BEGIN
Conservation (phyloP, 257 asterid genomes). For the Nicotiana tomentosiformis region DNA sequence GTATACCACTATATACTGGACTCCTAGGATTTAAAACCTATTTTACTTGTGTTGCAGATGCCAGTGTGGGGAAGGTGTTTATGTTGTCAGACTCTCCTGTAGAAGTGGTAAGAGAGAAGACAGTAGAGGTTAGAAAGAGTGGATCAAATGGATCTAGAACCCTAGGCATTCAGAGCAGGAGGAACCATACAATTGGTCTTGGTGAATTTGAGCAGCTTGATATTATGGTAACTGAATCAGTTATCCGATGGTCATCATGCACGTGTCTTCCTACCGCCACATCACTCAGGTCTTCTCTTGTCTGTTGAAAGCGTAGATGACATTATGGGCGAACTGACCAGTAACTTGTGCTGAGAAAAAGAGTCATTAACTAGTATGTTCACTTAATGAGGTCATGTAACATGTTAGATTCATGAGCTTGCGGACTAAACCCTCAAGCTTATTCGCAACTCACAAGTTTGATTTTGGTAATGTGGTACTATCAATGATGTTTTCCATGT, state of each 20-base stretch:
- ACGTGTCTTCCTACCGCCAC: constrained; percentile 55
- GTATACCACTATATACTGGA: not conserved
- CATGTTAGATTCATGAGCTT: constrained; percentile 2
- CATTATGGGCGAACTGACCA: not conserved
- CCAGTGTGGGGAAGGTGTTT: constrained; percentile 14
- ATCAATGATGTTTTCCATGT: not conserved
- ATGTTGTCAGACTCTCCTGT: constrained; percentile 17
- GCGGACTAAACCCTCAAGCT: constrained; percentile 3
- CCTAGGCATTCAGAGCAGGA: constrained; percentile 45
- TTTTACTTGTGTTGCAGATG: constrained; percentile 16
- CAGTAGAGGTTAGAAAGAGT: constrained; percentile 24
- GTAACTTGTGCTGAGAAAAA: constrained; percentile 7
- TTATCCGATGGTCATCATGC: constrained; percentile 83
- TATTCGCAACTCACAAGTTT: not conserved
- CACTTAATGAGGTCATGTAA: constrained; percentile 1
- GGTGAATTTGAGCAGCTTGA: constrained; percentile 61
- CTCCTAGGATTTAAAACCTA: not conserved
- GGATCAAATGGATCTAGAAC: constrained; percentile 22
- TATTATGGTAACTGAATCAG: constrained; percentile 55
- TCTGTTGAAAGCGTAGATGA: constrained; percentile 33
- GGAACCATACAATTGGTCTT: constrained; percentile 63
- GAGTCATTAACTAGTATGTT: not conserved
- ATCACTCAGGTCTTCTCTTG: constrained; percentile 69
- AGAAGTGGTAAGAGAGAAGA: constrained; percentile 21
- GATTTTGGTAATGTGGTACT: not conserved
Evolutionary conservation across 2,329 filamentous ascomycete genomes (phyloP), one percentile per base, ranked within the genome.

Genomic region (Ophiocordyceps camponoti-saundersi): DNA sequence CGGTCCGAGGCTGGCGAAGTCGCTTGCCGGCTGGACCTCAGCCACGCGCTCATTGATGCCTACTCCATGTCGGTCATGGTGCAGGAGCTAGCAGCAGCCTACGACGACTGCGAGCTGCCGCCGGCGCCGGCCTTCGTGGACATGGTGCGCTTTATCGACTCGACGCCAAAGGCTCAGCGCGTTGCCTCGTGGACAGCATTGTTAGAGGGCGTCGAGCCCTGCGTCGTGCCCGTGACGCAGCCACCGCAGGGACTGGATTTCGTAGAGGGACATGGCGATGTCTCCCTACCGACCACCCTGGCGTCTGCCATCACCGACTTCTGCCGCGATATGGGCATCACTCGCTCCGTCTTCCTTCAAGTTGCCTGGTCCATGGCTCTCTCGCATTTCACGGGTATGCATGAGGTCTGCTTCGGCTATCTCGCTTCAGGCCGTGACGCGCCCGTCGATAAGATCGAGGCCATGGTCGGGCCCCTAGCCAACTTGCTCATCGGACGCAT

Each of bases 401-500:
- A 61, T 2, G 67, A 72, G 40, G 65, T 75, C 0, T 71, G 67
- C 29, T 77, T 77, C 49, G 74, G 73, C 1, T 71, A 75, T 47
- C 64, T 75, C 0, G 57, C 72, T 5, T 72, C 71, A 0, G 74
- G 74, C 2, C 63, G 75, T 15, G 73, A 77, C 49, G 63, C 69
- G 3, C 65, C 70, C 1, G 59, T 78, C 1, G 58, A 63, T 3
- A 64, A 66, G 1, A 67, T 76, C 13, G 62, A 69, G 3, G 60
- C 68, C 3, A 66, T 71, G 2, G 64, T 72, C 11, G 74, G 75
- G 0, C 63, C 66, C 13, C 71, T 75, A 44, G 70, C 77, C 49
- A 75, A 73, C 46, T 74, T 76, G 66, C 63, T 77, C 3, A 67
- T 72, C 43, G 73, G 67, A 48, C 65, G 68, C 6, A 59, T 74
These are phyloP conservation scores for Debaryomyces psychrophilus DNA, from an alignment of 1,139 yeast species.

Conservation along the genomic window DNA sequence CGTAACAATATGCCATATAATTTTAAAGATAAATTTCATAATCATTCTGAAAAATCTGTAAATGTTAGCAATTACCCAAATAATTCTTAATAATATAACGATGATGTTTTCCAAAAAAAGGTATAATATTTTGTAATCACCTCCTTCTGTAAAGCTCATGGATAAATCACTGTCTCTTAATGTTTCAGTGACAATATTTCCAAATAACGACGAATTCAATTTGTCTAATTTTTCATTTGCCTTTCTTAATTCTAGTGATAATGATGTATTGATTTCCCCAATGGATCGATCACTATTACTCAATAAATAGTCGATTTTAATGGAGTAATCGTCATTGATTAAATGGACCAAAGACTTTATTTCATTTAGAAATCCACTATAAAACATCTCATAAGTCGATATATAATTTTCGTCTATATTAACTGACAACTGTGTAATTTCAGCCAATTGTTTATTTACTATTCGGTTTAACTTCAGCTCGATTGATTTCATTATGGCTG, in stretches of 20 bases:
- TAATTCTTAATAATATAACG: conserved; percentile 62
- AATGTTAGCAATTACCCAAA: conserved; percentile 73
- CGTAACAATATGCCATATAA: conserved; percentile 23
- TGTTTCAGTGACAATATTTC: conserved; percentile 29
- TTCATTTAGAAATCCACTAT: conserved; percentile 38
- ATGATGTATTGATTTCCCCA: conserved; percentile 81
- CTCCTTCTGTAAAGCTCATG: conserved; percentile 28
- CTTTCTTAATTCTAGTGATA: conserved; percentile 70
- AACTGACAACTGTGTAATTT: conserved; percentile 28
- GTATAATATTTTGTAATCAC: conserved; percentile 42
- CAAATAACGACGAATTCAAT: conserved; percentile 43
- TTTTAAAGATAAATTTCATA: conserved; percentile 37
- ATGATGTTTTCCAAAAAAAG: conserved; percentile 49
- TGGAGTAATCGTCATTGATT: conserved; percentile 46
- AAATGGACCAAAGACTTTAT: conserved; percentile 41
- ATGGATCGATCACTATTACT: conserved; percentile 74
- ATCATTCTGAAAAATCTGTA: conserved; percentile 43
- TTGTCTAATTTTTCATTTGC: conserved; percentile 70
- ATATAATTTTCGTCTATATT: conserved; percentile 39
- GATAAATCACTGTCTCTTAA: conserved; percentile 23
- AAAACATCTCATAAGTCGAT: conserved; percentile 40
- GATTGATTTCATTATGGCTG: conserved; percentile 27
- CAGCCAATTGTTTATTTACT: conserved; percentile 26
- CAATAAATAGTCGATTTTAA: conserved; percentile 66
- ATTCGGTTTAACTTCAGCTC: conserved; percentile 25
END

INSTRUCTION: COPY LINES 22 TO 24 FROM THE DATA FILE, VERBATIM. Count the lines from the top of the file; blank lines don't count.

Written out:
- GGAACCATACAATTGGTCTT: constrained; percentile 63
- GAGTCATTAACTAGTATGTT: not conserved
- ATCACTCAGGTCTTCTCTTG: constrained; percentile 69